One question I've been wrestling with is this: whither localism in the case of boroughs (such as Brent) or cities (such as Liverpool) where Labour has taken electoral control?
Joe Anderson, the new Liverpool Labour Leader gave a speech when the election result became clear, speaking almost exclusively about regeneration and his intention to make it more meaningful and relevant to the people of the city.
And a BURA Board member who'd been present (my tentacles reach far and wide you know) later pressed Cllr Anderson on this point, who again emphasised that this will be his focus.
All of which is in stark contrast to the silence on the issue from the three main parties in the run-up to the election, of course.
But at least there is now one place where regeneration is high on the political agenda! We will be keeping careful watch. BURA has a huge bond with Liverpool naturally; we are real mates.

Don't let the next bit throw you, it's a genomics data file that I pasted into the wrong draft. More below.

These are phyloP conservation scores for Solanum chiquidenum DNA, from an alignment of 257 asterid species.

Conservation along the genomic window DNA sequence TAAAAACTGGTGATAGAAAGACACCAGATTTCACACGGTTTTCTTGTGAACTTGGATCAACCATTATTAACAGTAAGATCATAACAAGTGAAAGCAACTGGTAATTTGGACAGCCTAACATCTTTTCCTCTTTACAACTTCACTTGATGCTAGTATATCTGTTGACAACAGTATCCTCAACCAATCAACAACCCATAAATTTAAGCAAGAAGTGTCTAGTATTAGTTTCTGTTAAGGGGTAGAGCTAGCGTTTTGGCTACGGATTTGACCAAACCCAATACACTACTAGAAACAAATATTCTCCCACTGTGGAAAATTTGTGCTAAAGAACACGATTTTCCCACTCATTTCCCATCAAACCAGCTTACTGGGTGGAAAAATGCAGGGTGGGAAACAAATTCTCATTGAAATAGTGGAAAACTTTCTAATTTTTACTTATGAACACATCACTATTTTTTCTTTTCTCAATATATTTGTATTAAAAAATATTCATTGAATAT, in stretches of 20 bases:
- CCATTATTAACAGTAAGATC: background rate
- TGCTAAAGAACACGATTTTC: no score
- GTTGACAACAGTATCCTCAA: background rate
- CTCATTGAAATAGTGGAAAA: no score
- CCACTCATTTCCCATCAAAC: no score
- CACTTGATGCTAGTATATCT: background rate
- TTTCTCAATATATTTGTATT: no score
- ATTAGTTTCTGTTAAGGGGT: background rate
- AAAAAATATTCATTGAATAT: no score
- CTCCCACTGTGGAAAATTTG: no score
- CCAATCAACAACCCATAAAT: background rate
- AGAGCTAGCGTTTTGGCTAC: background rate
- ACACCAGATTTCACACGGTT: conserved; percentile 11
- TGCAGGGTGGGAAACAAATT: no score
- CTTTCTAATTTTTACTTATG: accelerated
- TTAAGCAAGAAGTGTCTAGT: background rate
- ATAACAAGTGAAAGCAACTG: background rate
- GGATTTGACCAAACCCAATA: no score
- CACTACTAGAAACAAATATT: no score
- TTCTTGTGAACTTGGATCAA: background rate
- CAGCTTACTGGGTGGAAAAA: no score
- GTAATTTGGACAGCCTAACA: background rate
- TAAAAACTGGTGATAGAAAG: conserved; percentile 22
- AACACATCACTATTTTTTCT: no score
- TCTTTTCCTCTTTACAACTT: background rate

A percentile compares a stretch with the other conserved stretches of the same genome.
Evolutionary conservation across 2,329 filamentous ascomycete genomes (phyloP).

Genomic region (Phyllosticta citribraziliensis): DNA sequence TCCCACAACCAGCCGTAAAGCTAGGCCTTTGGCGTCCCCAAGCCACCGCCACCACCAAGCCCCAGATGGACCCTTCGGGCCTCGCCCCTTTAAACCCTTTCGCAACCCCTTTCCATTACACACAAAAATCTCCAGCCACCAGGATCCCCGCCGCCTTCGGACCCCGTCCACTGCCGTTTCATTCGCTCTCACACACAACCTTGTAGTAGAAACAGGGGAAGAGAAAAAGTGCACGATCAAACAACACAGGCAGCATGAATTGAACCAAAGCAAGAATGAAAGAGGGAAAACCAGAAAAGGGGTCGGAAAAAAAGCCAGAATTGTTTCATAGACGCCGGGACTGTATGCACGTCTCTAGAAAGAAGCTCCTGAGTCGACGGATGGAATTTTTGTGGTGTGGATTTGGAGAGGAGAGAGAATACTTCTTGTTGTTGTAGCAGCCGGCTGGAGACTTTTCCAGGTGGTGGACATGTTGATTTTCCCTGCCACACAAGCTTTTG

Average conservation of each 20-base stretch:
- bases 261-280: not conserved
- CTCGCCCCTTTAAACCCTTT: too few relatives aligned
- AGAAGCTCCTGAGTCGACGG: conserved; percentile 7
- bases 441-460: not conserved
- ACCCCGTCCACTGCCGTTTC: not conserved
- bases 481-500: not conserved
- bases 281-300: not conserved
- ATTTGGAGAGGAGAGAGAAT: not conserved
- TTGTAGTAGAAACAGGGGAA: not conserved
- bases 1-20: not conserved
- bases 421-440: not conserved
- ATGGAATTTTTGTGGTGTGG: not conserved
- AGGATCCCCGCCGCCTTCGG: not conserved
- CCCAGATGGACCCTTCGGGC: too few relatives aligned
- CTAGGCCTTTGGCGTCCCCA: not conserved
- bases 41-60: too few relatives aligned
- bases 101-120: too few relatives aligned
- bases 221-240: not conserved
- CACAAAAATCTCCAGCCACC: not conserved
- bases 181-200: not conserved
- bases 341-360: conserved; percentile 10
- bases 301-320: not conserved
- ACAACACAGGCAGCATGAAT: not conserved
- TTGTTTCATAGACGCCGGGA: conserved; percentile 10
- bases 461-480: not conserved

We are now getting to grips with a new government with a new style. Let us hope that the "new politics" will mean follow through on localism even to those boroughs that are in political opposition.
How refreshing would that be? I understand that the new Minister for Localism, Greg Clark, is a real exponent of the new politics; we sure look forward to working with him! There is clearly all to play for.
We are gearing up for the BURA Post-Election Summit tonight and Paul Evans will be discussing the evolution of political thinking in regeneration over the last six weeks or so and then indulging in a little "Kremlinology" on what's in store.
Our message is coherent: now the game has changed, there is no money anyway so it is no good asking for it. But we hope and believe the terms of trade have changed. As Dr Evans says. "There may be a paraphrase of the Kennedy quote in all this: ask not what your government can do for you - ask what you can do for your locality. And then tell the government to get out of the way".
We are not attempting to sort out everything - whether the detail of housing policy or how to reform the welfare state: we believe that the common feature is to make better use of limited resources by reducing bureaucracy, limiting the number of initiatives and giving responsible and accountable local authorities more freedom to deliver, governed by fewer targets.
Our clarion call will be "Simple really - let's do it this time."